On the issue of paying off debts, taxes present some interesting questions for the issue of ma'aser. Taz is very firm about the fact that one may not use this money to pay one's taxes. However, the Chochmat Adam states that anything that would result in a life-threatening situation, such as not paying taxes to the king, take priority over Torah learning and supporting the poor, and thus one may use his ma'aser money to pay off his taxes. I would be inclined to suggest that this ruling needs to be re-evaluated (as perhaps already has), seeing as most countries today merely impose fines or, in extreme cases, prison sentences for tax evasion. A few extra dollars to pay is not the same as facing a death penalty. The is a second issue that taxes raises. Does one have to pay money on their pre-tax income, or do they wait to see what is left after the government has taken its share and only then does he calculate his charitable obligations? Rav Moshe Feinstein (Igrot Moshe Y.D. 1:143) quotes the Birchei Yoseif who says that one does not have to dole out tzedaka from the money that is taken from him in taxes, both income and property (and presumably whatever else the governments can dream up). He then goes further and raises an interesting issue. He makes note of the fact that a person may wind up paying lower income taxes as a result of his annual charitable donations. As a result , he actually profits from the tzedaka that he gives! Given that fact, Rav Feinstein asks if a person is obligated to find out how much he saved in taxes as a result of his tzedaka and then count that savings as a profit and give ma'aser on that as well. Despite the well-known notion that one actually makes money when one buys something on sale, Rav Feinstein rules that this "profit" is not considered to be tangible or in any way obligated to have ma'aser taken from it.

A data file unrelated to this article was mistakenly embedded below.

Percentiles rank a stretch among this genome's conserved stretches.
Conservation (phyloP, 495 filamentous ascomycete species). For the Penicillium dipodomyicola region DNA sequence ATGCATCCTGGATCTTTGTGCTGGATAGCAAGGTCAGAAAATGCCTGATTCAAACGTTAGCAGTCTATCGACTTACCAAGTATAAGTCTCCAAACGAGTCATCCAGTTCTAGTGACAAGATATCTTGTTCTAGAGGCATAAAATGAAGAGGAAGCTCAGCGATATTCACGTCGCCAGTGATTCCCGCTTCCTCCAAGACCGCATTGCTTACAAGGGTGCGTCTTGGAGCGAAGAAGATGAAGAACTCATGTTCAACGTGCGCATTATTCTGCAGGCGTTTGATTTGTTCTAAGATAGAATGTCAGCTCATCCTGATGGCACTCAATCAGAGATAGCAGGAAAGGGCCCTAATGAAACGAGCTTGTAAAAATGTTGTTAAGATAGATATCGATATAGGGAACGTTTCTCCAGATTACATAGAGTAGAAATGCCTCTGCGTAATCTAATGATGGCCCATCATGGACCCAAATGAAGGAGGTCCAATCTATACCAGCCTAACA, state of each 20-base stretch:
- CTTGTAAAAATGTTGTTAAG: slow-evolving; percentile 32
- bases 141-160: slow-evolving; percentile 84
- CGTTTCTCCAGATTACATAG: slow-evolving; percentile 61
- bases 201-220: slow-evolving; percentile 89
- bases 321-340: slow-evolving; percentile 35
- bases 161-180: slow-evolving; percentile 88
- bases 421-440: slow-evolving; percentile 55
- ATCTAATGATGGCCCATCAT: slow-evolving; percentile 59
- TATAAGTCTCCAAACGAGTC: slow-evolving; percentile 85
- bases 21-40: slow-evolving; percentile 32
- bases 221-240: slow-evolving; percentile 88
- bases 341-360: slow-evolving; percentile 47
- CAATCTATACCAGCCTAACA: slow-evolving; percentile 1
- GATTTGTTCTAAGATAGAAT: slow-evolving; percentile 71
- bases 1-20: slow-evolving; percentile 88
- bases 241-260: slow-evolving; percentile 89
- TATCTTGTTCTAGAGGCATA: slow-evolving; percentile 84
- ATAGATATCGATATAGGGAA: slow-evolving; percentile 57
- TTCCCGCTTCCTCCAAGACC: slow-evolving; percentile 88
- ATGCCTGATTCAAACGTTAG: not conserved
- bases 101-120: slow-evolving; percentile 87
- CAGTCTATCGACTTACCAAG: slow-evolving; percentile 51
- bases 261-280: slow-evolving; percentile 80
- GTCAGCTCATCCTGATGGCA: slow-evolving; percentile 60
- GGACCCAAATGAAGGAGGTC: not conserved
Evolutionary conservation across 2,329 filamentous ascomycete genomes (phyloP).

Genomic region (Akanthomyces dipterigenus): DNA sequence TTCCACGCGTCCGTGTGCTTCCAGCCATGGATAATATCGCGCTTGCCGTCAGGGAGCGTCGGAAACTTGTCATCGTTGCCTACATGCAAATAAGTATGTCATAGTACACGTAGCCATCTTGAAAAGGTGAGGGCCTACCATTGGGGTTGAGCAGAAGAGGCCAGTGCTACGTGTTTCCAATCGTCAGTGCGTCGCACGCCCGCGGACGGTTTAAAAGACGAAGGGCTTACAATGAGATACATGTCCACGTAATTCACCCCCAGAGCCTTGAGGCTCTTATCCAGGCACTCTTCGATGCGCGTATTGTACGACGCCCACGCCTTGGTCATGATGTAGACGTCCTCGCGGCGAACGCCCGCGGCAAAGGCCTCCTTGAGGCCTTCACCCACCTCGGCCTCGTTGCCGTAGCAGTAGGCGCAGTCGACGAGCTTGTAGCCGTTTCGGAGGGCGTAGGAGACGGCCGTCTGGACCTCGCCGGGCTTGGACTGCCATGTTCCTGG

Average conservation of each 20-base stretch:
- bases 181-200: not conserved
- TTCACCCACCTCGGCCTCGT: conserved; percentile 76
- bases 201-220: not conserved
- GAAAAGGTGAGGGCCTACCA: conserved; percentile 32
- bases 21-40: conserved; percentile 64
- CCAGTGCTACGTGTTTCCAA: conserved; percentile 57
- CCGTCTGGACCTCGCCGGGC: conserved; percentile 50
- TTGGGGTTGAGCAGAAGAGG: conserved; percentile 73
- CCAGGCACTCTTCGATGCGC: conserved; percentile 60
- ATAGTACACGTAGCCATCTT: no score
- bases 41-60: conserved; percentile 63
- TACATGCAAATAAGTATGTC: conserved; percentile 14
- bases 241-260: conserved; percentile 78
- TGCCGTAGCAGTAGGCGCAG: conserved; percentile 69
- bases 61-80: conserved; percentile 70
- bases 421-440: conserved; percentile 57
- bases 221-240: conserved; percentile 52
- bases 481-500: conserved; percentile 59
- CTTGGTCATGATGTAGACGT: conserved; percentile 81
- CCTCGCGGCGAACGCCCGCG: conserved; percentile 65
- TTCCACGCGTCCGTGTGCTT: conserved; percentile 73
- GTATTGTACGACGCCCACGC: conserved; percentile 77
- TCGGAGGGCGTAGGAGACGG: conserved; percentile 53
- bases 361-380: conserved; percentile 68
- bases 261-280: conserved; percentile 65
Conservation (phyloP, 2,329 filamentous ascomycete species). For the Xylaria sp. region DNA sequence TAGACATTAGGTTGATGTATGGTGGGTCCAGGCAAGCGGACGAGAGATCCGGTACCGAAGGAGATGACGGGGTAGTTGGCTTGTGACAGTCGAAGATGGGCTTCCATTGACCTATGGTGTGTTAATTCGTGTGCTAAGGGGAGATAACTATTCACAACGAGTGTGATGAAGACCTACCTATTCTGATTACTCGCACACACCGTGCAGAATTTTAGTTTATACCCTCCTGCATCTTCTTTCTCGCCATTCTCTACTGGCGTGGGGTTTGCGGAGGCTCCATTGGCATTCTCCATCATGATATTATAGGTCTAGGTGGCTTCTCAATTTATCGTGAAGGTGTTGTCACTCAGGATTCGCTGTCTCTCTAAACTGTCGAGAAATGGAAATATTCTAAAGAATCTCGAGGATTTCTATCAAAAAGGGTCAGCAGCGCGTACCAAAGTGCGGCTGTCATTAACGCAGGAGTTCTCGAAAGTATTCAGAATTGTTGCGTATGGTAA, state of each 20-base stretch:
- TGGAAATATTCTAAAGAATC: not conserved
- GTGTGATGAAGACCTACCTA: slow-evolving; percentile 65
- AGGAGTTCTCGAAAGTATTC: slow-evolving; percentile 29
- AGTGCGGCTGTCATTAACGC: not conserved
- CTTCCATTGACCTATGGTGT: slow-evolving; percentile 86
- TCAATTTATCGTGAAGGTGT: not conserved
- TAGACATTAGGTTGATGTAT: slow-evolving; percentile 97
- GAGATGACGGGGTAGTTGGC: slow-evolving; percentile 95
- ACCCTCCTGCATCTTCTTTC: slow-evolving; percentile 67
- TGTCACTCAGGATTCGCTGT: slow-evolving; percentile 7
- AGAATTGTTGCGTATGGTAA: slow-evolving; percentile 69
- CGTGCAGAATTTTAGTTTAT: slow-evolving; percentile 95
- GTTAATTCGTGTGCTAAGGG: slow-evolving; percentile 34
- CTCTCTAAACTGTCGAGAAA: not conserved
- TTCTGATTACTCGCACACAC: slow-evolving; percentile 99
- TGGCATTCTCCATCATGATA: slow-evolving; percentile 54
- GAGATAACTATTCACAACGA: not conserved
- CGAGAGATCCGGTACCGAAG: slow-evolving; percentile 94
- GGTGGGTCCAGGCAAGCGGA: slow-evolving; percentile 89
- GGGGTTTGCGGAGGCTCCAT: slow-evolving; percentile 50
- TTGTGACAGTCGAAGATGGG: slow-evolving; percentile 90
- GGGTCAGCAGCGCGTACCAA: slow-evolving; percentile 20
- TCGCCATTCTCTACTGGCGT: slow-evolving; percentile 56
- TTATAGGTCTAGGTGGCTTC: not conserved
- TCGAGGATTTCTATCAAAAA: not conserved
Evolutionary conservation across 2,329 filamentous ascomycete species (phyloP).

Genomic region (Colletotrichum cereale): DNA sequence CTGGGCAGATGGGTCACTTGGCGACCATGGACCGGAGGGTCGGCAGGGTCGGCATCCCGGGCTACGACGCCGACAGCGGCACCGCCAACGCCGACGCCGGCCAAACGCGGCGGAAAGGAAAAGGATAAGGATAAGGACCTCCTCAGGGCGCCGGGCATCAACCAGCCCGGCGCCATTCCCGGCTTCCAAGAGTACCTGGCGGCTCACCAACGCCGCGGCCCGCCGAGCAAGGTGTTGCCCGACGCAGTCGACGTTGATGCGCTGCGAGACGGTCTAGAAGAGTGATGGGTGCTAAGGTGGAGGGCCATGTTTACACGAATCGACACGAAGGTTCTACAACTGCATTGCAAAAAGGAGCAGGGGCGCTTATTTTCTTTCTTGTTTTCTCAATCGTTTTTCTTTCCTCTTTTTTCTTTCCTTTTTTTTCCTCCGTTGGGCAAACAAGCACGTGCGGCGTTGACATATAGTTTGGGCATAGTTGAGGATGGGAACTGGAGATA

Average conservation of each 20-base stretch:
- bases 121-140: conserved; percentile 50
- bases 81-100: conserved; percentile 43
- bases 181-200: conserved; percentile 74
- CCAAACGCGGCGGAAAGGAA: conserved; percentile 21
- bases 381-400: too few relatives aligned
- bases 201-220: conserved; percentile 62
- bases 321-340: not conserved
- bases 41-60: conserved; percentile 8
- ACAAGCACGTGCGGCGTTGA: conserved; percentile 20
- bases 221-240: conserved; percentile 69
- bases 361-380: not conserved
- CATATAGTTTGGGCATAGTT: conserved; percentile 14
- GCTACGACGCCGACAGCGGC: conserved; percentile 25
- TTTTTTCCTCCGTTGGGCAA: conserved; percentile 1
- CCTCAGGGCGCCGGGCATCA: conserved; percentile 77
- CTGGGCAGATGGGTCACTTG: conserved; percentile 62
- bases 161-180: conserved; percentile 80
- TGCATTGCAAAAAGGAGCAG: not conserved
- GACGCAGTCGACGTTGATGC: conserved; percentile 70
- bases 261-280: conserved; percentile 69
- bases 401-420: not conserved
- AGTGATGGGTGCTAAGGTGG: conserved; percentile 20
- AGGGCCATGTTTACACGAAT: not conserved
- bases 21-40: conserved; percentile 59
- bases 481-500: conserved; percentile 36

Why do we not make a blessing when we give tzedaka? Certainly a majority of the commandments that we perform, both those of Torah-origin and Rabbinic origin, are preceded by the recitation of a blessing. That being the case, why is tzedaka not similarly blessed? While the answer to this question really belongs in a Chabura about the entire concept of such blessings, we will give the main answer here. Rashba, in a responsa (1:18) states that we only make a blessing when performing a mitzvah that we can guarantee will be performed, i.e. something whose performance depends solely on the control of the person performing it. Thus, I make a blessing on lighting candles because I know that I am about to light them. However, tzedaka contains the element of a second party, and there is no guarantee that the intended recipient will agree to receive the funds presented to him. As such, no blessing is said out of the fear that it will go for naught (an analogous case, although not dealing with a mitzvah, is the practice of some to not say the blessing of HaMapil before going to bed, since they cannot control whether of not they fall asleep). Rav Yoseif Kapach questions this idea, asking how this is any different from marriage, when there is also two people involved. In that case, there is always the chance that the woman may not accept the ring (or whatever is being used), and yet we do say a blessing! I have yet to find an answer to Rav Kapach's question, although I wonder along logical lines if the situational circumstances make a difference, namely the fact that by a wedding there is preparation involved by both parties (see Ketubot 2a and various other places), while a situation of tzedaka presents itself out of the clear blue, and thus the odds are much greater that the intended recipient will not accept the money. Beyond that, as we have noted, there are various reasons why a pauper would not accept charity, including the embarrassment factor, and thus perhaps there is real reason for doubt in such a case (even if the pauper does the asking, one can say that we either do or do not have a blessing on tzedaka, and we do not change the law according to each situation).